Running ViewCaptureToXXXX on a Raytraced viewport will most likely take a very long time, depending on what your “Samples” setting is… If it’s greater than what the current viewport has currently Rendered, then the entire rendering will start from the beginning… if ANY of the capture settings are different from what you see in the current viewport, then the entire rendering will start from the beginning… and if “Samples” is something like 500, then it will take about 10 minutes to complete… Raytraced is not truly a “real time” display mode, even though it’s extremely fast, and the results are very nice, it still takes quite a bit of time to complete even a standard sized viewport @ 500 samples…and if you increase the resolution and/or samples, then it’s going to take even longer…
I’m only mentioning this because I want to make sure we’re really talking about a “freeze”, or if perhaps you’re just seeing the long delay required to render all specified samples in the capture dialog. If you set the Samples setting to something like 2, do you still experience this “freeze”?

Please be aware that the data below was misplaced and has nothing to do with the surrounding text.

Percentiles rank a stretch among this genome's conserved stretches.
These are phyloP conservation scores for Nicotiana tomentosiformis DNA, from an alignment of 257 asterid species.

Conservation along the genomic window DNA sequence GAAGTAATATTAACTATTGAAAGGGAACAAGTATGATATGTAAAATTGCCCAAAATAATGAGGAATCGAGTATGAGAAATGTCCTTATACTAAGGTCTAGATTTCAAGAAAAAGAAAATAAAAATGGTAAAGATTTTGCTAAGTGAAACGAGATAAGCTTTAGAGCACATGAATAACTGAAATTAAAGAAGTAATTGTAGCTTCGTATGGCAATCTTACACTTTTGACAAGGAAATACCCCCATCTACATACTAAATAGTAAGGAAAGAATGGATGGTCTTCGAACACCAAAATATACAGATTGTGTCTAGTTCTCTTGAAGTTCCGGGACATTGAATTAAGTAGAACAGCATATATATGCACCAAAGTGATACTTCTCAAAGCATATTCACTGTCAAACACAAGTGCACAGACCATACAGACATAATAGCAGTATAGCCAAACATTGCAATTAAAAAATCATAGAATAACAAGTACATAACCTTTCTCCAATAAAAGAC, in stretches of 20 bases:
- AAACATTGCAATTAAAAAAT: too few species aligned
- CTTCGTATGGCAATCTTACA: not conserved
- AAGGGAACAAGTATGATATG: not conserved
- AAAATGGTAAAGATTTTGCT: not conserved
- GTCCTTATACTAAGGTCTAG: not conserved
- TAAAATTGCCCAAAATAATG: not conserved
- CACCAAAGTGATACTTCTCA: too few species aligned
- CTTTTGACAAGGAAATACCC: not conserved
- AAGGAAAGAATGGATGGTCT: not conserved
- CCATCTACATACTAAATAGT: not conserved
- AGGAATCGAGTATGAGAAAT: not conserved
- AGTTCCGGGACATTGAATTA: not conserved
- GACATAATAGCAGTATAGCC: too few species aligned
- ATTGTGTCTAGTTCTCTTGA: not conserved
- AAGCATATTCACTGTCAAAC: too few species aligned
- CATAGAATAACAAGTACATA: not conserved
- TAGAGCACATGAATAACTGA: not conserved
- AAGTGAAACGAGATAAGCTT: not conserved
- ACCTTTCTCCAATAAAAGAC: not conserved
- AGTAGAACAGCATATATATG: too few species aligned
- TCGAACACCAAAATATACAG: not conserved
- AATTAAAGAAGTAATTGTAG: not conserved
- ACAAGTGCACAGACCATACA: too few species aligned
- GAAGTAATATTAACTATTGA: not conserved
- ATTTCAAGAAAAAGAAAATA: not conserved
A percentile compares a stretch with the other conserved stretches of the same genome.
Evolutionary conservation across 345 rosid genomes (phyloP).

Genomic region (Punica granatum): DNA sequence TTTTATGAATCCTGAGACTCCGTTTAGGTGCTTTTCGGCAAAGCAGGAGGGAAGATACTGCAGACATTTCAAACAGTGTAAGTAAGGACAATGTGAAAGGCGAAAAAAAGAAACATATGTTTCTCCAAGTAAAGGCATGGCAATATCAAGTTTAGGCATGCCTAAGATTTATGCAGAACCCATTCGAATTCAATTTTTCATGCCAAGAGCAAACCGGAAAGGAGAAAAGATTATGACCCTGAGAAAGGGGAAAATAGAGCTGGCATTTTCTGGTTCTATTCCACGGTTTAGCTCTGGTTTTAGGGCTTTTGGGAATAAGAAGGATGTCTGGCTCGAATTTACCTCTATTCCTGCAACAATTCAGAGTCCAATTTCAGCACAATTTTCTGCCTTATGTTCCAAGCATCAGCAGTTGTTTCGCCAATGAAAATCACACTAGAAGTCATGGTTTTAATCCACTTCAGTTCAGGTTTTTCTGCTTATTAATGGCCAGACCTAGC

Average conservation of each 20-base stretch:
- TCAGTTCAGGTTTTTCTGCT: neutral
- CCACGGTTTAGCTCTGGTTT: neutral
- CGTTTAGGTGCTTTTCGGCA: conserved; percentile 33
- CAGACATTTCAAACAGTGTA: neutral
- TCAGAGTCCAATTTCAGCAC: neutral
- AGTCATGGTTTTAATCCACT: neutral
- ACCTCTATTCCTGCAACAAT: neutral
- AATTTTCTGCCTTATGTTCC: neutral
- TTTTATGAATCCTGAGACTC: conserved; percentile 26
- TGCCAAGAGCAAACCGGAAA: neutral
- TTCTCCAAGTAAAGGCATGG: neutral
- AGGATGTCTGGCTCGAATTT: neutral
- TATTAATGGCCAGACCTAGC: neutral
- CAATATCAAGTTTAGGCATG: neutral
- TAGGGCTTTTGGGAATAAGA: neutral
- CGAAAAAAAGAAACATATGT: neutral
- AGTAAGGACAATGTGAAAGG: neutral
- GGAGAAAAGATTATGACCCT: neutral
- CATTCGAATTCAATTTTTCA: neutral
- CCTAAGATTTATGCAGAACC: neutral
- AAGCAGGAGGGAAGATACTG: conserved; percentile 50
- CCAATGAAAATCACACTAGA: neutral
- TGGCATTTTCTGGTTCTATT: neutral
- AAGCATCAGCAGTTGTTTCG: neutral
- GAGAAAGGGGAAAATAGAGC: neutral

your viewport resolution is huge - in the viewcapture dialog you can see it is larger than 4100x2600. Doing Raytracing at that size will take a long time, especially on CPU. I’d use a smaller viewport. Or alternatively set the DpiScale to 2, 3 or 4 (Advanced settings in preferences, search for RhinoCycles.DpiScale). This is a setting that affects what you see in the viewport - but viewcaptures will always be done at DpiScale 1. The viewport will look grainier, since the ‘pixels’ rendered will be larger - but doubling the pixel size means a quarter of the work needs to be done.
As @jeff explained the number of passes will affect the workings of the viewcapture. If you pause the viewport at say 100, but you leave the Number Of Passes at 500 a new session will be started behind the scenes and it will render those 500 passes. Same for any different setting.
If you don’t do DpiScale change I’d suggest using the hyphened version of the view capture commands -ViewCaptureToFile and -ViewCaptureToClipboard. Since there is no dialog no unnecessary raytraced session is started for the preview.
There isn’t a progress dialog yet for the Mac, so once you start a capture you’ll see a beach ball. For now you’ll just have to sit tight and wait until the beachballing is over. It is on the list to get implemented though.
The exposure change is probably an illusion due to more pixels becoming non-dark - they get hit/lit.